Martin Dyckman: If Jeb Bush runs, he’ll have to tell voters ‘it was only business’

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 “Tell Mike it was only business. I always liked him.”

That’s the gangster Tessio in “The Godfather,” as he’s being led to his doom for conniving to betray Michael Corleone.

Politics can be like that too.

According to a report in the New York Times this week, Jeb Bush has earned more than $2-million for serving on the board of Tenet Health Care, a hospital company.

Tenet strongly supports Obamacare, from which it expects handsome profits — $100-million this year alone.

But in another of his personas, Bush the politician has been doing his part to kill Obamacare, which he has called “flawed to the core.”

Granted, he hasn’t been as extreme as the party’s extra-terrestrial element. He disagreed sharply with Ted Cruz over shutting down the government over Obamacare.

Still, the notion that he has had anything to do with the program his party loves to hate will hound the former Florida governor if he decides to run for president.

The Tea Party faction most likely to vote in Republican primaries is seething viscerally over Obamacare. This disturbing phenomenon — with implications far beyond health care — would make it hard for Bush to persuade them that his connection to Obamacare is “only business.”

And should he become the nominee, Democrats would have another term or two for it.

Bush wouldn’t comment for the article. Tenet’s chief executive, however, said that in company meetings Bush has been consistently critical of Obamacare but understood “what is best for the company.”

Bush already has problems enough with the party’s extremists over his humane approach to immigration and his disdain for pledging to never raise taxes no matter what.

“Reagan conservatives look on Jeb Bush and see, quite predictably, the anti-Reagan,” snarled a recent article in the American Spectator.

The point of the Times article was to describe Bush as a man terribly eager to “expand his wealth” and not always prissy over how to do it.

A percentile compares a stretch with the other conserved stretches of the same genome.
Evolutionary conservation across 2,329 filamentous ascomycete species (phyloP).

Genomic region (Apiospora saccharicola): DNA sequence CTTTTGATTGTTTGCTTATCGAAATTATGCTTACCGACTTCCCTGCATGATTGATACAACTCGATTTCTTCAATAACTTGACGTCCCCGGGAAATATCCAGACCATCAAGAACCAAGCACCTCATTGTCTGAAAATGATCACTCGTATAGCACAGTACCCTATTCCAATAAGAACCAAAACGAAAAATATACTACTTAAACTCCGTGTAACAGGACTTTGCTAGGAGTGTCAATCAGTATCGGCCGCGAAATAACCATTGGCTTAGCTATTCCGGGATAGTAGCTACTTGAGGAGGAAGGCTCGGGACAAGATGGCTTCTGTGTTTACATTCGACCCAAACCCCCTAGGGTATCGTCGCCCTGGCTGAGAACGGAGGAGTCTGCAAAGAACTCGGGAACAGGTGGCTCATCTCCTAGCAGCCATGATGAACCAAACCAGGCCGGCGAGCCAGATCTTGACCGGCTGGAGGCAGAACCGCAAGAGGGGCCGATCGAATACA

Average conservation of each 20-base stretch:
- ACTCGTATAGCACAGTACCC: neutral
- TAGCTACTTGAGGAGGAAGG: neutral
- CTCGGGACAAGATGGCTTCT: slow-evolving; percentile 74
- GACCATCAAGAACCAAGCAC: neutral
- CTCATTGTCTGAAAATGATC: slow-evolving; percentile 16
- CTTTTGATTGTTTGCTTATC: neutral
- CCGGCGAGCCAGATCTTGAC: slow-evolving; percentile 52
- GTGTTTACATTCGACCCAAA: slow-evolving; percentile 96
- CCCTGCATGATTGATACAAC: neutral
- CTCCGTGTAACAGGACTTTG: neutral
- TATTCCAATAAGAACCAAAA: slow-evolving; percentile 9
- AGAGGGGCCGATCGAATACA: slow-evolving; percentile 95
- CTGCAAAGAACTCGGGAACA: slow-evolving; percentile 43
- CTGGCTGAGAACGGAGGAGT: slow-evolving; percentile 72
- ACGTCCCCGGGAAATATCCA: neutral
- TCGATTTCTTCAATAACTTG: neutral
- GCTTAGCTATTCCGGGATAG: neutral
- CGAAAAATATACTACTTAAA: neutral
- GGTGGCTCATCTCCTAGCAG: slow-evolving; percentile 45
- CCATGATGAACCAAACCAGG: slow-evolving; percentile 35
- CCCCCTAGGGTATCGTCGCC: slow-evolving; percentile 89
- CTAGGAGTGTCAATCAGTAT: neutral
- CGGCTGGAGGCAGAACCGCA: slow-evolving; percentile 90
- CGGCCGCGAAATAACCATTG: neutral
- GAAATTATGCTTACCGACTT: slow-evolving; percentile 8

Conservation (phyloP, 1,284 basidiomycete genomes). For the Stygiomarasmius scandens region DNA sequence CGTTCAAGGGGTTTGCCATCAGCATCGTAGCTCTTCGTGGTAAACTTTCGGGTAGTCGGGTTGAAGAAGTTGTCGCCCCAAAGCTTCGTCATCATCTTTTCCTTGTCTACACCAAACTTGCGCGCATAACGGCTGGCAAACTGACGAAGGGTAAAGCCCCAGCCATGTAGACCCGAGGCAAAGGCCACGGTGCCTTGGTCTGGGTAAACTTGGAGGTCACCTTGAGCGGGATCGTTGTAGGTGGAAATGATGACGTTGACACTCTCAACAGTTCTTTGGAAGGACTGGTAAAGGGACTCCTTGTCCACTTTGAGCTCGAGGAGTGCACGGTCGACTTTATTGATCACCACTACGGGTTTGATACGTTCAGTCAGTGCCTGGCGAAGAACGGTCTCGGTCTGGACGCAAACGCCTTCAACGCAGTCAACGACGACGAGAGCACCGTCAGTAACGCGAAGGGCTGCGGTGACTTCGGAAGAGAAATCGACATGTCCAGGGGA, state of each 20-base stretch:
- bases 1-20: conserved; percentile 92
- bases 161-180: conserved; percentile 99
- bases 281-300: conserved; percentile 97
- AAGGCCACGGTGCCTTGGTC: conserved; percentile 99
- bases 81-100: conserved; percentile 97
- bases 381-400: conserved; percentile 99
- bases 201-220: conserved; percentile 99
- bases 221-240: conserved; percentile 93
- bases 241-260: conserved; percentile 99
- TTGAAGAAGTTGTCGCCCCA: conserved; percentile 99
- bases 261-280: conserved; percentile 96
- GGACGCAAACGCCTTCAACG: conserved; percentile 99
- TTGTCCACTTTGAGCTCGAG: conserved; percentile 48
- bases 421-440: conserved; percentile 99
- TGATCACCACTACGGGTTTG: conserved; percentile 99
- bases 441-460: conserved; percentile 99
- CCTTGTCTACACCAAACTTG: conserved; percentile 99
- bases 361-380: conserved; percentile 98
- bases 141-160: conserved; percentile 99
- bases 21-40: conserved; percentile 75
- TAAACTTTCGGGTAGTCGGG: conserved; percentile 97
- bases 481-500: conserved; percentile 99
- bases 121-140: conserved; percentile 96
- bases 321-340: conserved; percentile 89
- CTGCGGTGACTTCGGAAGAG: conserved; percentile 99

The article described Bush as a paid adviser who “participated in the fevered, last-ditch efforts to prop up Lehman Brothers, a Wall Street bank weighed down by toxic mortgage-backed securities.”

This was in 2008. His brother was still president. Did that have anything to do with Jeb’s usefulness to the company? According to the Times, its executives talked about using him to lobby the president. Nothing came of it, however.

According to the Times, Bush remains a highly paid adviser to Barclays, which took over much of Lehman’s business.

In 2007, Bush became a board member and consultant to InnoVida, a startup that went bankrupt three years later with its founder going to jail.

The article reported also that Bush sat on the board of Swisher Hygiene, the subject of investor lawsuits over unreliable financial statements and poor accounting practices. Bush is a named defendant in some of the lawsuits filed by investors who lost money. There is controversy over whether board members exercised proper oversight, the Times reported, but it also noted that an important Democrat who lost money defended Bush’s actions.

Coincidentally –- perhaps — the Times this week also reprised the Terri Schiavo case as part of a recurring series called “Retro Report.” It retold the tragic story of the severely brain-damaged St. Petersburg woman whose husband won a court’s permission to let her die and then had to overcome unprecedented political interference from Jeb Bush and his brother the president.

If Jeb didn’t know it before, he knows it now: running for president would expose him to much more critical press scrutiny than he had to endure during his campaigns for governor of Florida.

There was plenty of it even then. One focus was on Bush’s business relationship with Miguel Recarey Jr., who became an international fugitive after being accused of what was then the largest Medicare fraud in history. Recarey’s HMO had paid Bush’s real estate brokerage $75,000 for a relocation that was never carried out.

According to testimony before a House committee, Bush — who was then the Dade County Republican Party chairman — made telephone calls to Washington in support of Recarey’s successful request to waive limits on Medicare enrollment in his HMO. Bush said he didn’t remember the calls.

That experience ought to have taught Bush that every little thing that might be overlooked in business becomes a big deal on the public stage of politics.

Martin Dyckman is a retired associate editor of the St. Petersburg Times. He lives near Waynesville, North Carolina. Column courtesy of Context Florida. 

Martin Dyckman


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